Every December, the youth of the Holladay 24th Ward, Holladay Utah North Stake, put on an amazing Christmas party. They decorate with beautiful lights, have a delicious dinner, make Christmas goodies, and receive hundreds of gifts.
Sound fun? It is, because none of it is for the teens themselves. They give it all away.
For nine years, the youth have put on a Christmas party at their ward building for elementary school students—about 50 children each year—from local low-income areas. The event includes a variety of themed rooms designed to make the children’s Christmas unforgettable.
In the Bethlehem room, children learn about the birth of the Savior as they dress up and act out the Nativity while reading the story from Luke.
In the Santa Claus room, they get their picture taken while receiving their own fleece blankets made by the youth. The children also choose a box full of home-baked treats to give to their families. Their teenage “buddy” for the evening also reads them their favorite Christmas story.
And then there’s a stop at the North Pole Diner for a scrumptious Christmas dinner.
As wonderful as each of these rooms is, they’re not what make this party so extraordinary. The big event happens in the cultural hall. When the children enter this area, their eyes get really big, and exclamations of “Wow!” fill the air. Some of the little ones even jump up and down with anticipation. For there before them is a “store,” just like the big stores downtown, full of hundreds of donated gifts.
But, like the youth of the ward who choose to give their Christmas party away each year, the children aren’t excited to pick these gifts for themselves. They are overjoyed because this is the first time for most of them to be able to get Christmas gifts for their family. “The best part of Christmas is giving, and this gives the kids the chance to experience the joy of giving themselves,” says Tiffany Thompson, 15.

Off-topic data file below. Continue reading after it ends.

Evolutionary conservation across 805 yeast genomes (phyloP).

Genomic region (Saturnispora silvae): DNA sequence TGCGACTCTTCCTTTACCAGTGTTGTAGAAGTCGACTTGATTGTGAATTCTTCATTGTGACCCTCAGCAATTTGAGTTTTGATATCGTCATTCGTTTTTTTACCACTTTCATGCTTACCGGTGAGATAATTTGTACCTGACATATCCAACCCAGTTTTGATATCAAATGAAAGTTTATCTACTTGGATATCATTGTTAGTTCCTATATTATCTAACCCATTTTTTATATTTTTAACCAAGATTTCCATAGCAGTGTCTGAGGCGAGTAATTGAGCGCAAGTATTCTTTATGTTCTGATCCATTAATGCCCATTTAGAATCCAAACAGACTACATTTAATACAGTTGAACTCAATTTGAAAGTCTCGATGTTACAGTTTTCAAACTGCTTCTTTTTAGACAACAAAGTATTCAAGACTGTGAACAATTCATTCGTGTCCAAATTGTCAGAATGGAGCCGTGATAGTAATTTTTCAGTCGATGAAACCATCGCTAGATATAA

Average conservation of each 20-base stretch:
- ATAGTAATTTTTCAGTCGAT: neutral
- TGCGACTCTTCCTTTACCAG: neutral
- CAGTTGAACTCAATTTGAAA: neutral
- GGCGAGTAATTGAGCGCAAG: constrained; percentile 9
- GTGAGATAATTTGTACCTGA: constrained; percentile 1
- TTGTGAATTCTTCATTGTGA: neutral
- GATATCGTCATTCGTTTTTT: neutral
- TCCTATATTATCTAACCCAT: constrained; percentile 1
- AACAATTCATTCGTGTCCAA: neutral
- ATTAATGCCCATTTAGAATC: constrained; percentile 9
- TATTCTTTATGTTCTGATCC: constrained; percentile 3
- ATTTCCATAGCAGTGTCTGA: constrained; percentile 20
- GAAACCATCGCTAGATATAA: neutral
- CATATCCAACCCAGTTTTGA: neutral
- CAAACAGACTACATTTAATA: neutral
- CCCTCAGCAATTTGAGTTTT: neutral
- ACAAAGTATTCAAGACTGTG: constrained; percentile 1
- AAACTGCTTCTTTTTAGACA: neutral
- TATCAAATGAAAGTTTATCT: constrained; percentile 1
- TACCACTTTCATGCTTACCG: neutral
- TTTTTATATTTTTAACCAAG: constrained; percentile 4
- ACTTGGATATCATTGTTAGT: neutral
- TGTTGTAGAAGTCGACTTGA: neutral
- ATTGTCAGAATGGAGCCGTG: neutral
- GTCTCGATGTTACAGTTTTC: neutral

At the end of the evening, adult volunteers from the ward drive the children home with bags full of gifts, treats, and a ham and other food items their parents can use to make a wonderful Christmas dinner. “It touches your heart to see kids who otherwise would not have anything to give to their families be able to give them so much,” says Valen Campbell, 17, who co-chaired this year’s party.
The giving doesn’t stop there. Even after the hundreds of hours of combined effort involved in putting on this service activity, youth of the ward say they are the ones who receive. “The children serve us, because they teach us about being selfless,” says 17-year-old Whitney Drage, the event’s other co-chair. “If there are gifts left over at the end, we let the children pick a gift for themselves. One year a little 8-year-old girl asked me, ‘Instead of getting a gift for myself, could I just choose another one for my sister?’”
Becca Nelson, 14, adds, “It brings us the true meaning of Christmas: Christlike service. These kids are such an example of that. They hardly want anything for themselves, only for their families.”
The project also brings unity to the youth, the ward, and even the community. Ward members and members of other faiths help serve the Christmas dinner, donate food and gifts, and transport the children to and from the party. “It brings everyone closer because it takes everyone to make it work,” says Valen.
Perhaps these are the reasons the youth keep putting on this party year after year. “We had one year when we thought we’d do something else, but there was a ‘revolt,’” Bishop Gerreld Pulsipher says with a smile. “The youth and ward really look forward to giving this service.”
George Theodore, the counselor and social worker at the children’s school, adds, “This will be a Christmas these kids will never forget. When you’re not used to having something so special, the memory always stays in your heart. I think these kids will in turn give to others someday when they have a little extra to give.”